Why busy is the new stupid, and what we can do about it

“I buy anything I want, basically, but I can’t buy time.”

Warren Buffett has practically nothing on his calendar. He gets eight hours of sleep each night, spends 80% of his day reading, and plays bridge after work to unwind.

As someone who understands intrinsic values, he sure understands the value of time.

Technological advancements have enabled the possibility of doing more things in a shorter amount of time, but having a great deal to do is not the way of the wise. Being busy only gives us the illusion of progress.

Busy does not mean effective.

In our pursuit of growth, we seek knowledge. Today’s technology can deliver a heavy chunk of that in an instant, but information can only be beneficial when put into use. Because we are too busy acquiring more information, we do not stop to process what we learn.

What usually happens…
1. Reads a book, gets inspired. → Talks about it with other people → Does nothing.
2. Attends a conference, gets fantastic ideas → Thinks about them on the way home. → Wakes up the following day, gets overwhelmed by the whirlwind at work and forgets about them.
3. A spontaneous conversation results in a potentially synergistic partnership. → Gets too busy to make time to follow up.

scenario 1
The normal vs. the effective use of productive hours

In this age of information, we are thrust into an open sea of ideas, and we allow ourselves to get tossed by its waves. A nagging voice in our head begs the question, after tens of books, a hundred conversations, five conferences, three trips, and dozens of articles, what have you really accomplished?

Busy distracts us from what is truly important.

Think about the year that has passed. How many relationships faded? How many false promises were made? How many passion projects were started and never finished?

Saying you’re too busy for something simply means that something is not your priority. Yet, we often say the opposite when asked what we prioritize over all else.

scenario 2
Often, our habits do not mirror what we ought to prioritize.

Why don’t we get rid of the dissonance that causes our frustration?

Stop and smell the flowers.

Reflect. Actively do this by writing or discussing an idea with somebody. Passively do this by freeing up your mind with mentally-idle time, like cooking, running, fixing your closet, or driving to classical music. After you have processed something, see to it that your action points (if you have any) are implemented immediately in order to keep the momentum.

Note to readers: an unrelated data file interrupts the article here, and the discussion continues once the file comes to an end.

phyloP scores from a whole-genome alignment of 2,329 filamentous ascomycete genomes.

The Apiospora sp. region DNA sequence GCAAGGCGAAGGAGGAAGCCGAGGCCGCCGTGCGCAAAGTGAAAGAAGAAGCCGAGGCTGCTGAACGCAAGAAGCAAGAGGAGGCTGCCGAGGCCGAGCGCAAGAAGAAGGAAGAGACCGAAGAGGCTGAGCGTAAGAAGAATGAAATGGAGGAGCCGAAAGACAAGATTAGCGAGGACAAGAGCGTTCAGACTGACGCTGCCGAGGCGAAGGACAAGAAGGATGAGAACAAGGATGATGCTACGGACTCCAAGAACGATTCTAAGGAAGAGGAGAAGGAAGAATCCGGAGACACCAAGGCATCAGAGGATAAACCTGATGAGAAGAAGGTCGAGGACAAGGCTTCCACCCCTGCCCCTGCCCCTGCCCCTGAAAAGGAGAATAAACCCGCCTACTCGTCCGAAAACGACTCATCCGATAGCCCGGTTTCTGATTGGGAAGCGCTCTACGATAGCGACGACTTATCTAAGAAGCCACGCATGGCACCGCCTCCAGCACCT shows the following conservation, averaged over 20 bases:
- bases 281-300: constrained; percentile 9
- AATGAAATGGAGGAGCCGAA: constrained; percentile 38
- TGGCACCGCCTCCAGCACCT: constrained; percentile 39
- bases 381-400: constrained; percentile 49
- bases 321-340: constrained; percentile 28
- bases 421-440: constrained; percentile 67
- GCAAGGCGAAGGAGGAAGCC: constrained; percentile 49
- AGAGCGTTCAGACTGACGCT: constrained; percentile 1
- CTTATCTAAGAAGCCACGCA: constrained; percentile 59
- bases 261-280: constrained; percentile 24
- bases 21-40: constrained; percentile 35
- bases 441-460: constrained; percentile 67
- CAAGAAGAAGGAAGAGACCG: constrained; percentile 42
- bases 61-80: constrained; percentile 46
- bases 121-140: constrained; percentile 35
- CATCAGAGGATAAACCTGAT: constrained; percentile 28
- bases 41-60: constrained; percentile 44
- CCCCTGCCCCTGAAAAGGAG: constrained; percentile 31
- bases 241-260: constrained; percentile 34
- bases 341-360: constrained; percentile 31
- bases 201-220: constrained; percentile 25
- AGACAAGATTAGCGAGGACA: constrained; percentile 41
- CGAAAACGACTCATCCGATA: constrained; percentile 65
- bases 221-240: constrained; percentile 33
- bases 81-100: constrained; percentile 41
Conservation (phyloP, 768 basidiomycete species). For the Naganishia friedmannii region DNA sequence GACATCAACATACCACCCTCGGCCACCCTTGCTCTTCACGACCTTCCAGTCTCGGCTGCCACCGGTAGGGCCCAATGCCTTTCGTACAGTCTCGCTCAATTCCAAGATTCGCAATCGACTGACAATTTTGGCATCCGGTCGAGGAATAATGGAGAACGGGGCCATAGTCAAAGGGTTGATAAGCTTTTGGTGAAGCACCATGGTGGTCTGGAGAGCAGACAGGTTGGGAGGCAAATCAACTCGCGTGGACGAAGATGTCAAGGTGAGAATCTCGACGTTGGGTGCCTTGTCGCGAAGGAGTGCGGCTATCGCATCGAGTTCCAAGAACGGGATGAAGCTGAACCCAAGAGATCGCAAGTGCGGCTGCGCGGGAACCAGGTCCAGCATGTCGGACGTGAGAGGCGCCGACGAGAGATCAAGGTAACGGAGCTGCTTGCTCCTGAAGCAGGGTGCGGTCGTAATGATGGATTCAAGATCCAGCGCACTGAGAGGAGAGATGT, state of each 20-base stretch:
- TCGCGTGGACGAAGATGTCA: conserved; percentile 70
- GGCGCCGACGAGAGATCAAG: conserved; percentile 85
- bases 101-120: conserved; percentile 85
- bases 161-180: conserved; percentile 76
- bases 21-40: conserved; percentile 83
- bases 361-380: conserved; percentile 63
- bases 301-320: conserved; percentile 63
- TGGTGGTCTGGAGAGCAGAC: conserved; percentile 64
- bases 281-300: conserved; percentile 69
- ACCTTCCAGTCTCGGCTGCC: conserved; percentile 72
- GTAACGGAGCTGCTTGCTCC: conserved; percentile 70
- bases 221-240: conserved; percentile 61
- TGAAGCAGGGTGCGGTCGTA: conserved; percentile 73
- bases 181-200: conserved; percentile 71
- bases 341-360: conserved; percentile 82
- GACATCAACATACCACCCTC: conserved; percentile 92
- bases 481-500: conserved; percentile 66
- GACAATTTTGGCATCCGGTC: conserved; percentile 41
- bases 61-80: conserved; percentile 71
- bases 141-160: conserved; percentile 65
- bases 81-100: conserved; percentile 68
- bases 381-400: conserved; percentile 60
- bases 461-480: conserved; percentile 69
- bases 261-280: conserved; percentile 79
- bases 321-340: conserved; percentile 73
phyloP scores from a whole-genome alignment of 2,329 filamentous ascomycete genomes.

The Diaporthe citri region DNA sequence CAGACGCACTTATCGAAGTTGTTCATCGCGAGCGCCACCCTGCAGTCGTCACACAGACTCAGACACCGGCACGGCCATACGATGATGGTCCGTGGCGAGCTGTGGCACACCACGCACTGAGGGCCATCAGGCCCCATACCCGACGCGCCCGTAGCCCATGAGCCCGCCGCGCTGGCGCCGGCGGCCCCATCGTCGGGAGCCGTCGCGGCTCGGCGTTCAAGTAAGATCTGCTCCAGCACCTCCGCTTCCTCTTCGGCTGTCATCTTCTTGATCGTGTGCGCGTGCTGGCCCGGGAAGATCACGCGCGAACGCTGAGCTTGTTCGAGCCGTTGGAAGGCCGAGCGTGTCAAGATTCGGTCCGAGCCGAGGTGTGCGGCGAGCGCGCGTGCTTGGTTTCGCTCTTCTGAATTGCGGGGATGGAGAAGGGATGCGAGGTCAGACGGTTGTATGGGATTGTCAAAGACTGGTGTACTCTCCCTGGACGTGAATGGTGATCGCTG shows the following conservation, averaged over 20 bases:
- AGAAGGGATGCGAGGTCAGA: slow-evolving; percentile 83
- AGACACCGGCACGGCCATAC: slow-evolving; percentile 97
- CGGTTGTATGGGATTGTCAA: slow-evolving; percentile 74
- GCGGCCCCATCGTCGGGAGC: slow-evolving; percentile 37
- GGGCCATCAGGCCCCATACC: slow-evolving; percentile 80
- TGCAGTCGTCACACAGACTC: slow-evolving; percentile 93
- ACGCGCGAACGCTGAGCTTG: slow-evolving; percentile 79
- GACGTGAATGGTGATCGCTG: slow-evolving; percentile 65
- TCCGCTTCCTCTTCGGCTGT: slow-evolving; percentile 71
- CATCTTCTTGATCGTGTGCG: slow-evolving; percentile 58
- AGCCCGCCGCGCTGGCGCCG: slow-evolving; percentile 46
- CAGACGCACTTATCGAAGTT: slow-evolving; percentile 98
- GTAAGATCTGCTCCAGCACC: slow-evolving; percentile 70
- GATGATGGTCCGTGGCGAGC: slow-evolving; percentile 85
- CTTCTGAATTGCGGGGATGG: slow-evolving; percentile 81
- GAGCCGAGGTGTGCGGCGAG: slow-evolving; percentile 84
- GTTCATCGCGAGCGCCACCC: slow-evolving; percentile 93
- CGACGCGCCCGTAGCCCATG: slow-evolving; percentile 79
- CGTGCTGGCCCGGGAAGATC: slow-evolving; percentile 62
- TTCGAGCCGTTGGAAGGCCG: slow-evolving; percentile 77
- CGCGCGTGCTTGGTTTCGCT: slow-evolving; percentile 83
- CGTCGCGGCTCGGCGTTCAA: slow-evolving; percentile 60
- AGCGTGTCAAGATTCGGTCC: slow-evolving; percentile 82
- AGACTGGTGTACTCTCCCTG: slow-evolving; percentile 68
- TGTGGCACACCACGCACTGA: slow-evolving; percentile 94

Be present in moments. Take the time to understand a new concept thoroughly before reading on. While looking outside the car window, vividly narrate what you see. Put your phone away each time you’re conversing with someone. Resist the urge to document every little piece of your day, because it distracts you from the very essence of an experience.

Welcome the things that make you human.

An unexpected setback. A sudden call of duty. An unsolicited rebuke. An emotional breakdown. It’s only a matter of time before we come across something that reminds us how finite we are. When that something comes, we must embrace it with open arms, because it grounds us in the things that truly matter. We then venture again from that reference point.

The world’s signs of success — net worth, prestige, even the pursuit of a passion, have blinded us from what truly matters. At the very core, we desire relationships. We cannot, no matter it seems like at the surface, live without loving and being loved.

Let us carry our noble desires with us, wherever we go.

Be intentional.

The way to make a difference today, in work, in relationships, in one’s personal growth, is to resist hollow actions. We must be intentional in thinking, doing, and being.

In thinking, we must resist the temptation to set aside challenging cognitive activities. We plan. We analyze and synthesize. We reflect.

In doing, we execute our plans diligently. We stick to our commitments. We persevere through hardship, knowing that what follows is a spike in growth.

scenario 3
Living with integrity

In being, we align our thoughts and deeds to our principles, such that different aspects of our lives manifest what we believe is our purpose in this life.

In a life-sized scale, isn’t it exceptionally fulfilling to be one empowered whole, instead of three distant pieces, at once?

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